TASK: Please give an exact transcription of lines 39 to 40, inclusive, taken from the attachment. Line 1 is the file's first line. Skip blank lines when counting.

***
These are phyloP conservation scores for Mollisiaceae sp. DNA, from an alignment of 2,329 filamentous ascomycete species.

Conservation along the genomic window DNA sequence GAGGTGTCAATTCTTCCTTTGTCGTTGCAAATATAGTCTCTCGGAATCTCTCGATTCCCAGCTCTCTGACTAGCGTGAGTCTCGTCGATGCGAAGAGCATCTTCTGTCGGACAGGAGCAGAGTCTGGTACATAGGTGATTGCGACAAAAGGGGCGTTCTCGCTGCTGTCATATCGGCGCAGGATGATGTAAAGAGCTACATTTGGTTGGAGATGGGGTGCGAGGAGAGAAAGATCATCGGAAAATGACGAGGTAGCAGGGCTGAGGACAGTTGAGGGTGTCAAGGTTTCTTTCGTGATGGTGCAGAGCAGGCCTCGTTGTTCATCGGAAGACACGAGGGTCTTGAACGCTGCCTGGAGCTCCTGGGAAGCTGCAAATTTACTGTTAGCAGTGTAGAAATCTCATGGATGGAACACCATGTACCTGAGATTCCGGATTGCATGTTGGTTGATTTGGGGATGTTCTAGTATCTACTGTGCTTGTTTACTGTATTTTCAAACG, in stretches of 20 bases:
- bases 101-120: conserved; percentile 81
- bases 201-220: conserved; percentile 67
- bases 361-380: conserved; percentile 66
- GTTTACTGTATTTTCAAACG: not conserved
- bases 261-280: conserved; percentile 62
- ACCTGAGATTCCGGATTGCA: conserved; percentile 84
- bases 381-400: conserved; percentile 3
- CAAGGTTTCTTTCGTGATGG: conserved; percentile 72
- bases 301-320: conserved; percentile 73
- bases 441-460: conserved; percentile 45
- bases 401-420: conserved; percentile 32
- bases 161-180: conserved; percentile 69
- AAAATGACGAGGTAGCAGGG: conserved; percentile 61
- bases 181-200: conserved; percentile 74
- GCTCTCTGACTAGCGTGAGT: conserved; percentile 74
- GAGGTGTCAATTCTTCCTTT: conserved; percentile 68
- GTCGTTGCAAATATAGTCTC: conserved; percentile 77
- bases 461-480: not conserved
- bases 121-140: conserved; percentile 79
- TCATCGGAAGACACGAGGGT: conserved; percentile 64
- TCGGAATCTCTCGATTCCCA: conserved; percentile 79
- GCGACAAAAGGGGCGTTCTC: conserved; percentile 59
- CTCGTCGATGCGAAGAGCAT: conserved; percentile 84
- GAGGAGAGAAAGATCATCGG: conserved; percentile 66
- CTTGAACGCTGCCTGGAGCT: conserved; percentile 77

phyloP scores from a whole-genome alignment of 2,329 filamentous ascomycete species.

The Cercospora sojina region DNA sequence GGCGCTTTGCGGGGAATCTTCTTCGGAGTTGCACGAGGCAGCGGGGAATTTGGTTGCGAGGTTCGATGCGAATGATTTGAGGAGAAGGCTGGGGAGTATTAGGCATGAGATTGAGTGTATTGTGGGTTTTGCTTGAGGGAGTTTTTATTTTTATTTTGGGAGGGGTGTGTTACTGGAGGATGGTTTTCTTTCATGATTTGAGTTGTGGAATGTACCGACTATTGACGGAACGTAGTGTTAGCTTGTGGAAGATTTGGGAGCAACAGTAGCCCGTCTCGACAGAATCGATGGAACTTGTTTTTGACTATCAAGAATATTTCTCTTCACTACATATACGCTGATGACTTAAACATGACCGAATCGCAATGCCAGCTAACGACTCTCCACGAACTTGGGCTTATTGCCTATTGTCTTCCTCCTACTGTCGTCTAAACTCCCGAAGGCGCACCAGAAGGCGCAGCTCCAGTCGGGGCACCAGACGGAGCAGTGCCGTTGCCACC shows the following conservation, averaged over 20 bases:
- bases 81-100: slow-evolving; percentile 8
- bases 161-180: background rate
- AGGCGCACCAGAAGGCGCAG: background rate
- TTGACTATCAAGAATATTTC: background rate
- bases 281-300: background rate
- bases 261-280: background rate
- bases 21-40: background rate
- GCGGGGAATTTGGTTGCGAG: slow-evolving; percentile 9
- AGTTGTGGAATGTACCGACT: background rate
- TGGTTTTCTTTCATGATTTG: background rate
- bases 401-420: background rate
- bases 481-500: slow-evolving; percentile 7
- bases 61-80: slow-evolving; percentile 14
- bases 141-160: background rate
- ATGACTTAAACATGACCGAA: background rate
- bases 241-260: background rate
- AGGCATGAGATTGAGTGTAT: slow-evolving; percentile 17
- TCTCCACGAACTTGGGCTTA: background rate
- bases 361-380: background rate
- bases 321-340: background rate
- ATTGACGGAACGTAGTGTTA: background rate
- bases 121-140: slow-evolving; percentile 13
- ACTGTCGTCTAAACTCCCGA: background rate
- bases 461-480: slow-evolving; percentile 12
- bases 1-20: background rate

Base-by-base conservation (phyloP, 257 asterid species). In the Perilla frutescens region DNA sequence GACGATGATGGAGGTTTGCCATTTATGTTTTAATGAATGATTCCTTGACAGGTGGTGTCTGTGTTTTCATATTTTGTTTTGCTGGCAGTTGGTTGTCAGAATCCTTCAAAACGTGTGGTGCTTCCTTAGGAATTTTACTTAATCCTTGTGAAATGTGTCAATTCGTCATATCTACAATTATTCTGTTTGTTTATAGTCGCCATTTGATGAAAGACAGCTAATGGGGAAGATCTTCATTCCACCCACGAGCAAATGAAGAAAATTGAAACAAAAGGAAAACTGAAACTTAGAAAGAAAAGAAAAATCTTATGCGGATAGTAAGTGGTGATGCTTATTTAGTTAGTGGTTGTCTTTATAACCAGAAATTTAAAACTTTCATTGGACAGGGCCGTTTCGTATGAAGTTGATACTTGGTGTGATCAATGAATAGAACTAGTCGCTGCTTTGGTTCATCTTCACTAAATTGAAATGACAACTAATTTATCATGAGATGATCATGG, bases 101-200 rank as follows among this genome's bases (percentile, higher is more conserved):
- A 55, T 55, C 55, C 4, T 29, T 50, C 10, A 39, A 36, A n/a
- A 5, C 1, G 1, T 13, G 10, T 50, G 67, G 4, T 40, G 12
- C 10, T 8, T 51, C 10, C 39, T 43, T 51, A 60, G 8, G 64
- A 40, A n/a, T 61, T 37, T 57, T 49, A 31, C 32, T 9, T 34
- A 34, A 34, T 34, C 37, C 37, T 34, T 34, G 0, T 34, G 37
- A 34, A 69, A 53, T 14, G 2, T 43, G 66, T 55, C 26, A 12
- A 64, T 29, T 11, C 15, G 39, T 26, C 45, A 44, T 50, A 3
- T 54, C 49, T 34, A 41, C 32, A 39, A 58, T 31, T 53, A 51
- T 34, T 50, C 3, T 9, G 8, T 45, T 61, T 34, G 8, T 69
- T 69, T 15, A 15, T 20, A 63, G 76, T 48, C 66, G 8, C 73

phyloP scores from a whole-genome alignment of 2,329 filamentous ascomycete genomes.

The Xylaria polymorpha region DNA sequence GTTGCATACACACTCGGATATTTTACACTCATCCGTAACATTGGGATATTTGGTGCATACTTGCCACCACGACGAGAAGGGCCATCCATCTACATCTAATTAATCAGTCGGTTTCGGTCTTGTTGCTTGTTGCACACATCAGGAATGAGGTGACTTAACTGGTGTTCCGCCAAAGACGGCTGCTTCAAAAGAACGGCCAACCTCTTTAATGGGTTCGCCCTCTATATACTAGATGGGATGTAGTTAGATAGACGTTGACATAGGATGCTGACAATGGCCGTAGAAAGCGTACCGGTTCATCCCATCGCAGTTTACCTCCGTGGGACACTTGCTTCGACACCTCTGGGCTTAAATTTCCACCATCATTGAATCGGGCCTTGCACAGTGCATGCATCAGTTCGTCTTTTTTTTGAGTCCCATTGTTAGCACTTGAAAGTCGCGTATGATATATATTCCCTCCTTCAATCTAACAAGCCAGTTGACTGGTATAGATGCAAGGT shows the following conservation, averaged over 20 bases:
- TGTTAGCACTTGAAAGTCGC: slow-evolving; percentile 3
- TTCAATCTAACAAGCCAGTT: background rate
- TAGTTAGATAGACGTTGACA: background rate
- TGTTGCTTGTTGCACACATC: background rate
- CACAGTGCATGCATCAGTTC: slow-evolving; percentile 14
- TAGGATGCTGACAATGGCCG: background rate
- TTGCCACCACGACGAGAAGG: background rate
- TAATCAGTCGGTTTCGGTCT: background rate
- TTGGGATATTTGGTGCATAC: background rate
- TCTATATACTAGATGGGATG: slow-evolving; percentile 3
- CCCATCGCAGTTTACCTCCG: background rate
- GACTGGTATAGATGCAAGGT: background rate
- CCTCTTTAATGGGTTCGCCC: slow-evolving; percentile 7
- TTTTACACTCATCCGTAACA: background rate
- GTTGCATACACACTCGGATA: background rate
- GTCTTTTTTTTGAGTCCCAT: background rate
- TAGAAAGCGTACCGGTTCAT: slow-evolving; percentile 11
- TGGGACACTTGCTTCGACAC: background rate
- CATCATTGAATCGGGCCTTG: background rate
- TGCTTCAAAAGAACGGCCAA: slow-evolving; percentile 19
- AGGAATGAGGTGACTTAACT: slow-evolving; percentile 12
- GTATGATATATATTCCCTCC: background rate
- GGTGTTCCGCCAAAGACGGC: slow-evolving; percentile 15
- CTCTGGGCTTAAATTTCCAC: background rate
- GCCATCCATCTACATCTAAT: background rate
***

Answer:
- TGGTTTTCTTTCATGATTTG: background rate
- bases 401-420: background rate